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Many believers may have seen or heard the words “parousia” and “rapture”. This article clarifies their origin and meaning. It will be shown that they do have a biblical background. However, that does not mean that the various dogmas that have been created around those words would be biblical.
The noun parousia occurs in 24 places in the Greek text of the New Testament. (It was used in such meanings as “coming” and “presence”.) And so, it certainly is a biblical word. But, this does not mean that the various parousia-related dogmas would be biblical.
The first occurrence of that word in the Greek NT text is found in this verse:
Matthew 24:3 Now as He sat on the Mount of Olives, the disciples came to Him privately, saying, “Tell us, when will these things be? And what will be the sign of Your coming, [Greek parousia] and of the end of the age?” (NKJV91, comment added)
In several passages in the Greek NT text, the word parousia refers to the time when Jesus was to come for his own (the saints [a]). Here are some of those passages: Matthew 24:3, 27, 37 and 39, 1 Corinthians 15:23, 1 Thessalonians 2:19, 3:13, 4:15 and 5:23, 2 Thessalonians 2:1, James 5:7 and 8, 2 Peter 1:16, 1 John 2:28.
(A note: For instance in the 1769 KJ version, parousia is translated 2 times as “presence” and 22 times as “coming”. The Latin Vulgate version translates it 3 times as praesentia, “presence” and 21 times as adventus, “coming”.)
a In this article, the word “saints” refers to those who received the Holy Spirit in biblical times, first century CE or earlier.
The noun “rapture” refers to the act of “carrying off”. It comes from the Latin raptus which is related to the verbs rapio and rapto which likewise referred to carrying off. It appears that the concept “rapture” is derived from 1 Thessalonians 4:17 where the Latin text of the Vulgate version has the verb rapio. That passage records how the apostle Paul told the saints in Thessalonica that they would be carried away, to meet Jesus in the clouds. So, in that way, also the word “rapture” has a biblical background. But, this does not mean that the various rapture-related dogmas would be biblical.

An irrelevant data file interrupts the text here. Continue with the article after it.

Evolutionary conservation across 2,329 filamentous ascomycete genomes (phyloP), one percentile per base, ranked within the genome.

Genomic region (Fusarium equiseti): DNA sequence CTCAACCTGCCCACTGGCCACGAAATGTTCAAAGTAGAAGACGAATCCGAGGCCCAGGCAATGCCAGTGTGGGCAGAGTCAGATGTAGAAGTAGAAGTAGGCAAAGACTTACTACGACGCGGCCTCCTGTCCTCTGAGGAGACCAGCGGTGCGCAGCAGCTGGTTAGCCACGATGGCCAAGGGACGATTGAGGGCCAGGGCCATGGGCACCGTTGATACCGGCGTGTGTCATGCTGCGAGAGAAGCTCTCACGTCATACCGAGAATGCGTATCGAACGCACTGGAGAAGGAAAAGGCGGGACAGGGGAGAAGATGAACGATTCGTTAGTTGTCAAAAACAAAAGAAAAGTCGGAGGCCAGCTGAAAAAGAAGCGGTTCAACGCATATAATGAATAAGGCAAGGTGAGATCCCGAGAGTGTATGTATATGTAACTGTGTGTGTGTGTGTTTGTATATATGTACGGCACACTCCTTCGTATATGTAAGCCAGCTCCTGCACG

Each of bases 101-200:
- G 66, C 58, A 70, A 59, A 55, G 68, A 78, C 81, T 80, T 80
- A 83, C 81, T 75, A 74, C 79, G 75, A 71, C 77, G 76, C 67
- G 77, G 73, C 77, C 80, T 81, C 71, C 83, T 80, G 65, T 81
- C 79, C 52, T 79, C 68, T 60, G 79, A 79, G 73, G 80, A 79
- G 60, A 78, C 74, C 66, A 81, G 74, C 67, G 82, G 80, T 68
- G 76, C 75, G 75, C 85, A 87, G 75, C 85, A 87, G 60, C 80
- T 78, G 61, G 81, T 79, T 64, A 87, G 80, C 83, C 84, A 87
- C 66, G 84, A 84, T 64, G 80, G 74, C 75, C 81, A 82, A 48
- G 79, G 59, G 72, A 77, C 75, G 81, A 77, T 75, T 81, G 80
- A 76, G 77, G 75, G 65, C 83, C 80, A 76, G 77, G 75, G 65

Let us consider the verse in question. It records how the apostle Paul wrote to the saints in Thessalonica, regarding the event when they were to be gathered and taken up to Jesus.
1 Thessalonians 4:16 […] And the dead in Christ will rise first. 17 Then we who are alive and remain shall be caught up together with them in the clouds to meet the Lord in the air. And thus we shall always be with the Lord. (NKJV91)
Now, that is something Paul wrote to the saints in Thessalonica in the first century, concerning what was about to happen to them. So, how is it – do 1 Thessalonians 4:17 and similar passages have any bearing on people of our day? The article nga040.htm provides some food for thought, in regard to that question.
As was noted above, the word “rapture” is connected to 1 Thessalonians 4:17 where the Latin text of the Vulgate version has the verb rapio. In the Greek text of that verse, the word in question is the verb harpazô which meant such things as “to seize” (hastily), “to snatch”, “to carry away”. That verb is found in 13 passages in the Greek text of the New Testament. Here are some of the verses in question:
2 Corinthians 12:2 I knew a man in Christ, above fourteen years ago (whether in the body I know not, or out of the body I know not; God knoweth) such an one caught up [b] to the third heaven. 3 […] That he was caught up [b] into paradise, 4 and heard unspeakable things, which it is not possible for man to utter. (WES, note signs added)